The National Archive of Georgia also keeps audiobooks of Davit Kldiashvili's works:
Soloman Morbeladze - Davit Kldiashvili. Reading: Eros Manjgaladze, 1968
Rostom Manvelidze - Davit Kldiashvili. Reading: Tamaz Kvatchantiradze, 2014.
After the revolution of 1905, Davit Kldiashvili, as an unpopular lieutenant colonel, was forced to resign from military service.
From 1905, he worked first in the Kutaisi city administration, and then in the black stone industry division of Chiaturi.
In 1914, he was called to the Ottoman front by mobilization and was appointed commandant in Lazistan.
In February 1918, he was engaged in military service in Batumi, on the Adjara river. On March 31 of this year, he took the last train from Adjara.
From September 1, 1919, he served in the armed forces of the First Republic of Georgia - in the headquarters of the first division. After the reorganization of the troops, from 1920, they were transferred to the reserve.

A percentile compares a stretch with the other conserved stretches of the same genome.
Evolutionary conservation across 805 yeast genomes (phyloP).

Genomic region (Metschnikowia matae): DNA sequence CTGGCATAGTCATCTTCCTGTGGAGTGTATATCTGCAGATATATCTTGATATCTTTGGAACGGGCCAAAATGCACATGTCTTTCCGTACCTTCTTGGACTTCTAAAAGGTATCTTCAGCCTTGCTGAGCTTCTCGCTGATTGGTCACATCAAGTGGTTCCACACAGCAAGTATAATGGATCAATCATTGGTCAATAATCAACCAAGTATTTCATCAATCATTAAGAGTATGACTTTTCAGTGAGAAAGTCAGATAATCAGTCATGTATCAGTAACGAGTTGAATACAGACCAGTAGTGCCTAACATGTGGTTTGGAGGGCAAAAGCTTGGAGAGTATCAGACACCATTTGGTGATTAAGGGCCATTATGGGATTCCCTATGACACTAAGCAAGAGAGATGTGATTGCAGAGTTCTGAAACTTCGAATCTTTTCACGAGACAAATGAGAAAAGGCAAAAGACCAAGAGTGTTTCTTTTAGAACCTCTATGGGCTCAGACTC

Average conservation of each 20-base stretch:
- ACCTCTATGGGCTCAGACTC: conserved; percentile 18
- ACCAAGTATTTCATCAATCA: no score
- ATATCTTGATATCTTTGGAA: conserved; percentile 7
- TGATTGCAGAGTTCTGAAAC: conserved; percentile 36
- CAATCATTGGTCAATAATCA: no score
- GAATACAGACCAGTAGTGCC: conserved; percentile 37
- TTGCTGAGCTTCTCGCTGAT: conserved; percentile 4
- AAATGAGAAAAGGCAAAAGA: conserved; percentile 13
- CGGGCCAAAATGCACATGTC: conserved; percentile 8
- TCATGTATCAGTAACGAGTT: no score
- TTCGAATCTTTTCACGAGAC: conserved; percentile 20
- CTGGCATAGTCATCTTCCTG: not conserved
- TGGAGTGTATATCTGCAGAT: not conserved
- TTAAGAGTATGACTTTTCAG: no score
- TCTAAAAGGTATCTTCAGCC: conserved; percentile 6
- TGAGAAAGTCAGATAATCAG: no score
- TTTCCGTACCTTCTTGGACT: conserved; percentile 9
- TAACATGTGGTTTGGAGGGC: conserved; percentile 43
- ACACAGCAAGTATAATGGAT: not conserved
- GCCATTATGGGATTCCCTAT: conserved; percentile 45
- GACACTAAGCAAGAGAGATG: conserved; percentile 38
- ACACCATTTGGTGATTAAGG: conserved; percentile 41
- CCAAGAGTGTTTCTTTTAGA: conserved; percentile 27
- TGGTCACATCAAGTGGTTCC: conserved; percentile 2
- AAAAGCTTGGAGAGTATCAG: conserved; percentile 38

Davit Kldiashvili enjoyed great love and respect from Georgian writers and public figures.
"When I pick up Davit Kldiashvili's book, I can't help but think: here is Kldiashvili, an inimitably eloquent writer with a peculiar color (don't forget: the first Georgian public writer). You can't help but remember Paolo Iashvili's lines: "And this world turned into the end of an Arab fairy tale." If it were not for Davit Kldiashvili, Solomon Morbeladze would have remained untouched in world literature, no writer would have been able to imagine, portray Bekina, and Darispan along the entire Black Sea coast, who travels with his unwavering purpose. He travels with his lapchini, khurjini and "Ime-Ime". If not for Davit Kldiashvili, Karozhna would have remained untouched, the most beautiful Karozhna."